On March 2, JR filed a complaint for interpleader, declaratory relief and unjust enrichment regarding payment of money under the lease. On April 26, the Lawrences, represented by Mahaffey, filed the first of two cross-complaints. The first cross-complaint alleged breach of contract for the failure to pay the money demanded in the January 17 letter, breach of contract and request for lease termination/forfeiture based on the allegedly illegal mobilehome sales, and declaratory relief.[7] JR filed an anti-SLAPP motion directed toward the first breach of contract cause of action, which the trial court denied. We affirmed in JR Enterprises, L.P. v. Lawrence et al. (Jan. 9, 2013, G046180) [nonpub. opn.]).

On April 28, Mahaffey sent another e-mail to JR’s counsel. “As fun as the next five to ten years are going to be between our clients in multiple Courts” he began, before urging JR to settle and purchase the property. He then stated that he would like to depose some of the limited partners, before closing with: “Regards, and wow this next round is going to be a fee generator for a lot of lawyers at your firm... (and of course me)!”

On June 20, the Lawrences filed a pleading captioned “Cross-Complaint to Cross-Complaint” in the interpleader action (the second cross-complaint). It alleged essentially the same three causes of action as the first cross-complaint: breach of contract, breach of covenant, and request for lease termination/forfeiture, and declaratory relief. The second cross-complaint, which eventually became the subject of the instant malicious prosecution action, named both JR and Rochelle, one of the limited partners. The Lawrences alleged Rochelle had ratified JR’s conduct with respect to the mobilehome sales, and alleged generally that the limited partners were co-venturers who had ratified JR’s conduct. The Lawrences had not, at that point, taken the deposition of Rochelle or any of the limited partners.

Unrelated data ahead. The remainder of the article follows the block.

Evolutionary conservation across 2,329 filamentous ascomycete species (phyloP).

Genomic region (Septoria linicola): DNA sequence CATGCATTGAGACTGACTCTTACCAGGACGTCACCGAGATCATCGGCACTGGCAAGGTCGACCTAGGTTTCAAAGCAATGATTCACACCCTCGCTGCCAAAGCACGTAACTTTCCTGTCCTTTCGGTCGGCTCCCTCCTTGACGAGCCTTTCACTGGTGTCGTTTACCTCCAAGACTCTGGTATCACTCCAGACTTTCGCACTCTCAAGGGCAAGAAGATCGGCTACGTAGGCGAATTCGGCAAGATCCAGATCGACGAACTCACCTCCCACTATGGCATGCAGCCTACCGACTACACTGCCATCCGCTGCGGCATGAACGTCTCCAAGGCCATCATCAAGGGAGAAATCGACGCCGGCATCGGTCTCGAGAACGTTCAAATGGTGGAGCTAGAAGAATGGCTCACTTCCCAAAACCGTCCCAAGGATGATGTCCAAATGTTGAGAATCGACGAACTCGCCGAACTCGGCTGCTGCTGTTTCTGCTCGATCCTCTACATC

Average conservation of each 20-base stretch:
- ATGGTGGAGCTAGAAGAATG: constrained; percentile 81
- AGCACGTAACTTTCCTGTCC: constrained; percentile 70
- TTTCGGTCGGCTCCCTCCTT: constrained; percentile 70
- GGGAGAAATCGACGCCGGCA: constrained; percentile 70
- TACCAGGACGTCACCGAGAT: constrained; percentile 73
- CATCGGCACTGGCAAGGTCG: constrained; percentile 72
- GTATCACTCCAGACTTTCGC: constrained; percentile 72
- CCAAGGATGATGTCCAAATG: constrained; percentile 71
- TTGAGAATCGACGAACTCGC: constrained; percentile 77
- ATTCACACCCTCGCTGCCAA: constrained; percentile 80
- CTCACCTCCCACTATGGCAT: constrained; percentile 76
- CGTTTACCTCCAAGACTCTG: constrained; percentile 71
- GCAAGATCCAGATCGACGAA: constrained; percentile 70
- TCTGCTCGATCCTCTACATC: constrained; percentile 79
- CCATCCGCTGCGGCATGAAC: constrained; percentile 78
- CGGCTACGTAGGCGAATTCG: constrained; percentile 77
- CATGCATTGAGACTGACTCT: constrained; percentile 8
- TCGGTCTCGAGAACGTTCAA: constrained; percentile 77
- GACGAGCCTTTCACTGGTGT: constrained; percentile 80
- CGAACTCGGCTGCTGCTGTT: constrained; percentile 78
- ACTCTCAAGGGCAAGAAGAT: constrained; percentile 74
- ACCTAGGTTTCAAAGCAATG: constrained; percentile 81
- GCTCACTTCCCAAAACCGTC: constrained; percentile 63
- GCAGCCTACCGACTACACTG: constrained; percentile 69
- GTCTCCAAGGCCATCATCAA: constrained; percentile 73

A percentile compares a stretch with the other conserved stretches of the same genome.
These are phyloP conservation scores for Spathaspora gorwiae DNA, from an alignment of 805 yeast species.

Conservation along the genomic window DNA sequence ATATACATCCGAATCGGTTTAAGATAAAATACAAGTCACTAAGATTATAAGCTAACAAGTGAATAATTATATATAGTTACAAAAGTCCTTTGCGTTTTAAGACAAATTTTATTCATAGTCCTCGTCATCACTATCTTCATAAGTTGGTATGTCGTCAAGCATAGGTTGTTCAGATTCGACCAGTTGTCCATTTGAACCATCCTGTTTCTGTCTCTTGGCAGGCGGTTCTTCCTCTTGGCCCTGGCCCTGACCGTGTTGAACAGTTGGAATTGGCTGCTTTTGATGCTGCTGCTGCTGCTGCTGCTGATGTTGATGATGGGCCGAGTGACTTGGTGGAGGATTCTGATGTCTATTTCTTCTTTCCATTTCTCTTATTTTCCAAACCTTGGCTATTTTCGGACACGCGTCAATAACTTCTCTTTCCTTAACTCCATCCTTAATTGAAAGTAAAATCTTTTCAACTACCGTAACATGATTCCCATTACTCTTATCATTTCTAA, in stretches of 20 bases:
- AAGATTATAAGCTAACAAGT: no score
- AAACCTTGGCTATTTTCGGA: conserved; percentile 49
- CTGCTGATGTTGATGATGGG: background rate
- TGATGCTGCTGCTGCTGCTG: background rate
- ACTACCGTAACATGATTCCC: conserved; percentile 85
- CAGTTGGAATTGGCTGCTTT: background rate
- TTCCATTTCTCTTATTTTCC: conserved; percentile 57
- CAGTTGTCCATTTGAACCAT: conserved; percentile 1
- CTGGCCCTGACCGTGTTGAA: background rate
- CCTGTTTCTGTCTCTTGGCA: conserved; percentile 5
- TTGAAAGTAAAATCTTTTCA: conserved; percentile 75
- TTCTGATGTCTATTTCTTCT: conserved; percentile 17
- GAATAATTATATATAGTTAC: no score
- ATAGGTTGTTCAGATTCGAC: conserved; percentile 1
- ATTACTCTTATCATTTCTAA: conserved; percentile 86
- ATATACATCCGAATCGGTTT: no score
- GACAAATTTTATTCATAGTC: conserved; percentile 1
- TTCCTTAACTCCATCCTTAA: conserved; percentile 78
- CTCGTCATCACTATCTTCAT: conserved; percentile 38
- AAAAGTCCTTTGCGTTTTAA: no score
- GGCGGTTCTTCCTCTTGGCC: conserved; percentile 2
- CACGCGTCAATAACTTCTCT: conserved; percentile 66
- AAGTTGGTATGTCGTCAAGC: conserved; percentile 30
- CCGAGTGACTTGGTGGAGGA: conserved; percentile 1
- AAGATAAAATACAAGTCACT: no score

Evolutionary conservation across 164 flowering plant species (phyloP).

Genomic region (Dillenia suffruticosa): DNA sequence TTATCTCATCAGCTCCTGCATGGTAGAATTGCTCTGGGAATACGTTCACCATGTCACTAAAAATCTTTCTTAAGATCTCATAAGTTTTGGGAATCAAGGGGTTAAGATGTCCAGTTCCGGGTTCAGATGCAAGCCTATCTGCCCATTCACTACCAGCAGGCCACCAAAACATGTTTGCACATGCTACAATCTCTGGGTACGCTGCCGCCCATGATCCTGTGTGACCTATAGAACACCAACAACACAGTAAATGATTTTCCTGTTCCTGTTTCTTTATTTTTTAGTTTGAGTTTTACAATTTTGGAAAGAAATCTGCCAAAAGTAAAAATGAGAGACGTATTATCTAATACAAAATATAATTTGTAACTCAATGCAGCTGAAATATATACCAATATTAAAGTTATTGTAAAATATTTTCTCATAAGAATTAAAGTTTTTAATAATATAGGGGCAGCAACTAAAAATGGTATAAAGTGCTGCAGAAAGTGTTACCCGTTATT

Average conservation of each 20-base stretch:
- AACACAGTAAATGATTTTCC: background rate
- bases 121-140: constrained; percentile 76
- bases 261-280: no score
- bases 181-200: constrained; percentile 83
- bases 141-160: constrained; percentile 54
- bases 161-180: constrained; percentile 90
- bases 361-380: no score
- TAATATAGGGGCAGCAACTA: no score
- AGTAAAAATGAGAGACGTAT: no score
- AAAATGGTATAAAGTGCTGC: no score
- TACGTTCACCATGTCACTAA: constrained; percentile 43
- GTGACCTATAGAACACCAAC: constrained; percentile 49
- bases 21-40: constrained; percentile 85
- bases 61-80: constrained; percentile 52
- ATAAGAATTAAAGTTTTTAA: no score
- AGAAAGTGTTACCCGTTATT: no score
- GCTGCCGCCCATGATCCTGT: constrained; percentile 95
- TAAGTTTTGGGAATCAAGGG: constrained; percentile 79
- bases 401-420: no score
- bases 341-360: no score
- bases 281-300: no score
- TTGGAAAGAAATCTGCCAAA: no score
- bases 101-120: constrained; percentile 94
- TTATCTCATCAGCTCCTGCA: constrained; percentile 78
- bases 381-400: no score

On July 26, the Lawrences dismissed the first cross-complaint with prejudice. On September 12, the Lawrences filed Roe amendments to the second cross-complaint in the interpleader action, thus adding 45 of JR’s limited partners as cross-defendants. Some of the amendments were signed by Mahaffey and some were signed by Ghormley, his associate.

Prior to filing the amendments, no depositions of limited partners had been taken, although five depositions were noticed subsequently on October 3. Both Mahaffey and Ghormley’s names appeared in the captions of the deposition notices. According to Mahaffey, he believed, based on his experience, that the limited partners received reports relating to financial performance, “attend meetings and are well-informed about the dealings of their partnership.” [8] He therefore believed the limited partners knew, among other things, about the purportedly illegal mobilehome sales.

During a phone call with Ghormley on November 4, counsel for the limited partners, Chris C. Scheithauer, asked why they had been sued when the limited partners were not parties to the lease. She replied, “Doug Mahaffey has plans for the Limited Partners.”